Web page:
This is a top-notch, meaty psychological thriller that takes you inside a small office dedicated to research into genocide. There, the five office workers simultaneously dig into the very nature of evil as they study the most inhumane acts ever perpetrated, while they quietly destroy each other's lives with office politics and interpersonal bullying. Buried not-so-deep beneath the surface of even the seemingly closest friendships and politest collegiality apparently lurks seething resentments th ...more
Jun 26, 2008 Kate rated it did not like it  ·  review of another edition
Shelves: readingforschool
Note to author: Most women do not act like those really awful 13-year-olds you encountered in middle school. Get over it.
I was assigned this book by my adviser for an independent study. All I had to do was read it - not write anything, and I was happy about that. However, now that I'm not required to do any more academic writing, and no one is really "listening," I feel compelled to put in my two cents. I know - ironic.

In short, I am NOT a fan of this book. The basic premise is interestin
Aug 12, 2009 Susan rated it it was amazing  ·  review of another edition
First I could not put it a day later I finished all 500 pages and can't stop thinking about it. A great read....not a comfortable read, but well worth it. Not an easy subject...but a very satisfying read. How many times do we think we are so "right" when our actions indicate otherwise?
Mar 01, 2009 julie rated it did not like it  ·  review of another edition
This review has been hidden because it contains spoilers. To view it, click here.
Mar 17, 2015 Elizabeth rated it it was amazing  ·  review of another edition
Shelves: 2011, favorites
For me personally, this is a 5 star book, though it is not a book I would recommend to just anyone. Subject matter can at times be harsh.
I would lump this in a Secret History/The Likeness/Natsuo Kirino's Out category. The category of a "normal" or good person doing evil things and how that manifests within them. This was a very slow book to start and patience will win out. There are some very tense parts of the book and at times I felt there were some very Hitchcock like moments. The slow simmer
Jan 27, 2008 Jess rated it really liked it  ·  review of another edition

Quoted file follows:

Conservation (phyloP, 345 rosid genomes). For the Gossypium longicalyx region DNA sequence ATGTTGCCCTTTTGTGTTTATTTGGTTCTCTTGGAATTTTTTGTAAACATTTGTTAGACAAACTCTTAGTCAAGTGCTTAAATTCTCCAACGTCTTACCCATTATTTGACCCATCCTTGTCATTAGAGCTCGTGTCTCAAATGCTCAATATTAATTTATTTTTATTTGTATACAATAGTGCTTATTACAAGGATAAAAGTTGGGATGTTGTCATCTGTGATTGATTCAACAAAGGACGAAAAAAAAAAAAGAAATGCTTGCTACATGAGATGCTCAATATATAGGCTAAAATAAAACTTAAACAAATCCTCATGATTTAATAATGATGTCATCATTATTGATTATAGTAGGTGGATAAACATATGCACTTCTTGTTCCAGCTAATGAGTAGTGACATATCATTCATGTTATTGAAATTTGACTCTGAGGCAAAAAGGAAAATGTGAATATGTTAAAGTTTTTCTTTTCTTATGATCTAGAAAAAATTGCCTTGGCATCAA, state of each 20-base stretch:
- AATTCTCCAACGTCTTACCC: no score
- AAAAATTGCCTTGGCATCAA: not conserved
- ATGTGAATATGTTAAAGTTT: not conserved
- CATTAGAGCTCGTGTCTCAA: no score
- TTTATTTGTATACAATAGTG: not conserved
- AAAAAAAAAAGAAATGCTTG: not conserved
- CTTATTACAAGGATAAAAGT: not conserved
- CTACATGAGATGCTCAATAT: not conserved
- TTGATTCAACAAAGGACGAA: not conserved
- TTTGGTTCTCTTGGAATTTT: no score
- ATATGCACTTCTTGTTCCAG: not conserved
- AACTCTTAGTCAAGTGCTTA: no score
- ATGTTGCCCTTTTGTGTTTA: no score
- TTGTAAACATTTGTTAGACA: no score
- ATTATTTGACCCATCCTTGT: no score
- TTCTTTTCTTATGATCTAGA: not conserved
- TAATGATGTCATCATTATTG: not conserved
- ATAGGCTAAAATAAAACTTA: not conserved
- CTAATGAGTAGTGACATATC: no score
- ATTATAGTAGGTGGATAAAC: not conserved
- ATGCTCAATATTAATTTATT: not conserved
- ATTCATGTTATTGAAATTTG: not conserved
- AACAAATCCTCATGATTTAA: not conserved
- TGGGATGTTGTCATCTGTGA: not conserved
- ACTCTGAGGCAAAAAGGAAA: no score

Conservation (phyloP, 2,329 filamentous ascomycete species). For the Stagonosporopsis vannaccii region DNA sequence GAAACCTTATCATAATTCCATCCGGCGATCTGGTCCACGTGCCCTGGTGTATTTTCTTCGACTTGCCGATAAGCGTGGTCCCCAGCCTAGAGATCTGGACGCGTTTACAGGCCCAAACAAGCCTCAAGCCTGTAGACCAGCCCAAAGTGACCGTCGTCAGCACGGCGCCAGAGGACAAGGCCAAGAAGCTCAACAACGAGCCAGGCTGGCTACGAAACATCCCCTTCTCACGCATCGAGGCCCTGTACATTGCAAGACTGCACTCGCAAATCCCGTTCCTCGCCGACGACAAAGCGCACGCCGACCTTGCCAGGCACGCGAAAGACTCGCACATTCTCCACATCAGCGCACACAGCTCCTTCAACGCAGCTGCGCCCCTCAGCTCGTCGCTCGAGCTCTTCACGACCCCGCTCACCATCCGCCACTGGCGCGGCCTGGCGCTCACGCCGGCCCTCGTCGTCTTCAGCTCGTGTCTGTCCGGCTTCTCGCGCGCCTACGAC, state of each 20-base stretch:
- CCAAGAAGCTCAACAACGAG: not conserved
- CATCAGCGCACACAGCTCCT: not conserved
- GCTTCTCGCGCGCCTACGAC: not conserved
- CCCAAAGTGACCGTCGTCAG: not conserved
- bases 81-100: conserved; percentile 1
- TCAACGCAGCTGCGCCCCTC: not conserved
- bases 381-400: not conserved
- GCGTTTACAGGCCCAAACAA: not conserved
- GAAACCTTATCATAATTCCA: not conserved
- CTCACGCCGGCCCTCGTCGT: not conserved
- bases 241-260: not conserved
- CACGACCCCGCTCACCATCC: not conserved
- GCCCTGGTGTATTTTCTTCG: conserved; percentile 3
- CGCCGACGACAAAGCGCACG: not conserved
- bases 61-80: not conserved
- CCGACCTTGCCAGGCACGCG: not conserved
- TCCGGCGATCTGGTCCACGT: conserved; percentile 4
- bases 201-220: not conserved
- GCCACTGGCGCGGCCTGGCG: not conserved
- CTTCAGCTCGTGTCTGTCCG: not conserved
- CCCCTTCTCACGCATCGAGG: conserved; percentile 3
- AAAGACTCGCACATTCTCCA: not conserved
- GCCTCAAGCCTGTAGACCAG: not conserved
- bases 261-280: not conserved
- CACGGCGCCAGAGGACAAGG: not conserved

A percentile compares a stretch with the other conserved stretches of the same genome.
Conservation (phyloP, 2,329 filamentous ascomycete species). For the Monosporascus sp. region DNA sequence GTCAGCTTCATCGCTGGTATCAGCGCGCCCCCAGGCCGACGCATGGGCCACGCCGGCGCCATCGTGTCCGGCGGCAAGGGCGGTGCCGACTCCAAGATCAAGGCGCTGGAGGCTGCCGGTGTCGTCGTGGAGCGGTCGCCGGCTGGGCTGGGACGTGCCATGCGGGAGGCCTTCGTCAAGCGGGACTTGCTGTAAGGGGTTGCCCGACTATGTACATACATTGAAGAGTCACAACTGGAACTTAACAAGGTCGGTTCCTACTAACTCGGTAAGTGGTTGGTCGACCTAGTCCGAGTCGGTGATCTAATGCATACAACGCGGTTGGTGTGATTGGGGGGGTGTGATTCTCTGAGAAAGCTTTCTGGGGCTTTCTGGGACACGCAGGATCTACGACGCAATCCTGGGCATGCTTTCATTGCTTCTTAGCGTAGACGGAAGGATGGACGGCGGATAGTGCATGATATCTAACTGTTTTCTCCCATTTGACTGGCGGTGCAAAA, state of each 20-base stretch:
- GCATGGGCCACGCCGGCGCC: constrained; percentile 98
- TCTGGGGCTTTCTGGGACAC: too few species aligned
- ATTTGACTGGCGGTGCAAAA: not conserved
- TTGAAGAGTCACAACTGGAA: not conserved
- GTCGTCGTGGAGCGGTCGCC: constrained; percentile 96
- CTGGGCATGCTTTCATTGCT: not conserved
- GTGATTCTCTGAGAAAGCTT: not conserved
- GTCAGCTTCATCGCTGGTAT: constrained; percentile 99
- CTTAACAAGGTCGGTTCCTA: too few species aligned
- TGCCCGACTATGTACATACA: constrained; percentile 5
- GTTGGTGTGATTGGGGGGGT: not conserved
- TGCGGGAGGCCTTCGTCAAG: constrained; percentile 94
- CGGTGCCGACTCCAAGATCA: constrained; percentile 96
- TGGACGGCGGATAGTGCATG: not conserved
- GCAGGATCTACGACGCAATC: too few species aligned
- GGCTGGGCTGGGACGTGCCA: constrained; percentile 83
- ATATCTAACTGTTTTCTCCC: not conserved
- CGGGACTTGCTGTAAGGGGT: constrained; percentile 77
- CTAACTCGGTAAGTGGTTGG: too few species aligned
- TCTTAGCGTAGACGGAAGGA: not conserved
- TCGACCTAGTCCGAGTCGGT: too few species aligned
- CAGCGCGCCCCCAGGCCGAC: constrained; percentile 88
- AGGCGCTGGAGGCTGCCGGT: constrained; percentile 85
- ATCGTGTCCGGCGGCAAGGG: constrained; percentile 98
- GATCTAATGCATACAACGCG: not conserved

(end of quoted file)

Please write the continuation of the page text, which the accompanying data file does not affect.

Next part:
Recommends it for: anyone looking for a good psychological drama
Anytime I try to describe this, it comes off sounding boring or depressing. While it's not a light book, and I wouldn't describe it as a page-turner, either, it was gripping and I could easily read it for an hour or two at a time, only putting it down and turning off the light when my eyes started to hurt. It was, bizarrely, a perfect accompaniment to the library management class I'm taking - but please don't interpret that as meaning it's boring. The management class is dull, but not this book. ...more
Sep 25, 2007 Jessica rated it really liked it  ·  review of another edition
Recommends it for: aficionados of denmark, genocide
Being as it's very educational for a novel, this book depressed the fuck out of me, and my view of humanity still has not fully recovered from reading it. The best parts were the sections on actual genocide, and the actual story and characters took awhile to engage me, but they eventually did. It's interesting to learn about the calm, stoic Danish people and their way of life, which evidently involves Scandinavian furniture, a terrible job market, being stalked by Serbian war criminals, and quie ...more
I found this book to be quite riveting and thought provoking. Set in Denmark, it explores the relationship between four women who work at the Danish Center for Information on Genocide. When two of the women receive death threats the office is thrown into turmoil. The subject matter was quite dark but by shifting the narrative among the various character's points of view the suspense was sustained throughout the entire 500 pages.
Nicolaj Christiansen
En interessant krimi, der er godt båret af beskrivelser af, og refleksioner over diverse eksperimenter med ondskaben som omdrejningspunkt.